Synopses & Reviews
Dead Souls is one of the most unusual works of nineteenth-century fiction and a devastating satire on social hypocrisy. Chichikov, a mysterious stranger, arrives in a provincial town and visits a succession of landowners to make each a strange offer. He proposes to buy the names of dead serfs still registered on the census, saving their owners from paying tax on them, and to use these "souls" as collateral to reinvent himself as a gentleman. In this ebullient masterpiece, Gogol created a grotesque gallery of human types, from the bear-like Sobakevich to the insubstantial fool Manilov, and, above all, the devilish con man Chichikov.
Although largely composed by Gogol during self-imposed exile in Italy in the late 1830s, this work remains perhaps the most essentially "Russian" of novels. The reader follows Chichikov, a dismissed civil servant turned confidence man, through the countryside in pursuit of his shady enterprise.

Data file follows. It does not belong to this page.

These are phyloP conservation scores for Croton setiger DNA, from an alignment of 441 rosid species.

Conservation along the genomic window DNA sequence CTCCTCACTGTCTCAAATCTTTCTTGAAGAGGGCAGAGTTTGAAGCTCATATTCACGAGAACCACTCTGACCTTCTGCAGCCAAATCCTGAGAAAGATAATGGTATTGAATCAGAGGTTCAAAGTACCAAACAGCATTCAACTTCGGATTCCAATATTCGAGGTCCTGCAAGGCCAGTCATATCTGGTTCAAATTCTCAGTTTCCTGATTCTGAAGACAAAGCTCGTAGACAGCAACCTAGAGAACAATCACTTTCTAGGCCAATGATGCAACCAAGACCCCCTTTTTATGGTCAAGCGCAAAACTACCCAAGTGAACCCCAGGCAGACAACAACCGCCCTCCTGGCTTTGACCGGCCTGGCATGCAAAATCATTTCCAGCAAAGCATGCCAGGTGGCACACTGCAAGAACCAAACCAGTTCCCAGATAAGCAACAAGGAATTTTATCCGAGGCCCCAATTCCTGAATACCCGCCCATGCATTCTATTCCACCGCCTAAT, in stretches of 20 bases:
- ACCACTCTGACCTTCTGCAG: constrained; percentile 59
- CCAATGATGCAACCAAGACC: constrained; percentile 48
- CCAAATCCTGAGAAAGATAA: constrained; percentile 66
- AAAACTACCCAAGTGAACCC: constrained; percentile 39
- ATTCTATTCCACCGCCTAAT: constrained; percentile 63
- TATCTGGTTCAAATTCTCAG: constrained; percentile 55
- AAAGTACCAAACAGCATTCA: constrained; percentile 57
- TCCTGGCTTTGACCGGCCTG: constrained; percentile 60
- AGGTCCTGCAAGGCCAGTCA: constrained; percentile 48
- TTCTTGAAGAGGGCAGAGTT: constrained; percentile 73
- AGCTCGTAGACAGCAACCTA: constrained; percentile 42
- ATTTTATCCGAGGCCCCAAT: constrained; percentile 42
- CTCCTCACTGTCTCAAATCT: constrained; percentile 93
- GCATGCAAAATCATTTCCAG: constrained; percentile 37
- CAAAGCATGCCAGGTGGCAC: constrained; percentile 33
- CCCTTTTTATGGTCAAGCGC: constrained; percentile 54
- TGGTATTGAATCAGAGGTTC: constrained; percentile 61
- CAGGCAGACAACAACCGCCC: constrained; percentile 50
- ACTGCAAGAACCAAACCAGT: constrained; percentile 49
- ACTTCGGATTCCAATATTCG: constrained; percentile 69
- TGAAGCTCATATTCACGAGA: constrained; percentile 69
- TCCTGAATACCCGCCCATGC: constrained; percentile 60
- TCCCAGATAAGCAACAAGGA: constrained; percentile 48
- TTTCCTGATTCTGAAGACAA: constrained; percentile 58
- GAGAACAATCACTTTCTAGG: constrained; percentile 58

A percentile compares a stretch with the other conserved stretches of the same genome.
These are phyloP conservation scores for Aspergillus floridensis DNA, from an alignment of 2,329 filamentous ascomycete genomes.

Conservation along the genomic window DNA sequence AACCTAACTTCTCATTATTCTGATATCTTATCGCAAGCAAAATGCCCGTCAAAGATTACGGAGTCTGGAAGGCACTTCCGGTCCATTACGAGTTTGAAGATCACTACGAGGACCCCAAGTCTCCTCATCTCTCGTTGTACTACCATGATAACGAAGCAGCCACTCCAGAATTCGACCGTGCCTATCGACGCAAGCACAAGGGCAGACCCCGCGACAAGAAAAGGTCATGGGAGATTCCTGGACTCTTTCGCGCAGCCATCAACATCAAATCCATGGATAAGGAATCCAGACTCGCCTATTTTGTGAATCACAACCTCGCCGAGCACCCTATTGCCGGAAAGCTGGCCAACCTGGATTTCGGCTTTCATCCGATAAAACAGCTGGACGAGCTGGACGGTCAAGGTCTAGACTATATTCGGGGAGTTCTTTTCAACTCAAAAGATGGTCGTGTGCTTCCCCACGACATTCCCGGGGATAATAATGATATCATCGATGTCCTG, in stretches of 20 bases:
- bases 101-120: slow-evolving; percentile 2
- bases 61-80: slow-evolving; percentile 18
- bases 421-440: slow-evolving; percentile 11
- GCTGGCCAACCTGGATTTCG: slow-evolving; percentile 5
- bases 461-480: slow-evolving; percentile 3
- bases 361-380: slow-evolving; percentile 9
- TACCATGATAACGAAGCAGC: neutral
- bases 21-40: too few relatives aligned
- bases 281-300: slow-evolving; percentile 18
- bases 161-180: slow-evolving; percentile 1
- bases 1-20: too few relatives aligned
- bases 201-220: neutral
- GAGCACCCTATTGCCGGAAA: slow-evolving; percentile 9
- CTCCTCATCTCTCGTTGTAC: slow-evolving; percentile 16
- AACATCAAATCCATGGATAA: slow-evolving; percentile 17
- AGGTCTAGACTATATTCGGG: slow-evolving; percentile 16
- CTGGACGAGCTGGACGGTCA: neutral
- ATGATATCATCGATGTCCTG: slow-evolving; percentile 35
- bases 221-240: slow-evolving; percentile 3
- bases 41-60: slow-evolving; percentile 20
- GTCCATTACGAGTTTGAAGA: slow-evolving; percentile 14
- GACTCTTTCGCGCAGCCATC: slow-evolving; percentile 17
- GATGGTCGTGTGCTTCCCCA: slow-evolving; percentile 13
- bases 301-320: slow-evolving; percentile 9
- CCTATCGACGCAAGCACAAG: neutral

About the Author
Nikolai Gogol (1809 &1852) was born in Ukraine and left for St. Petersburg at the age of nineteen. From 1836 to 1848 he lived mainly in Rome, where he wrote Dead Souls. Robert A. Maguire is professor emeritus of Russian studies at Columbia University. He has received a Guggenheim Fellowship and several other awards for his studies and published works.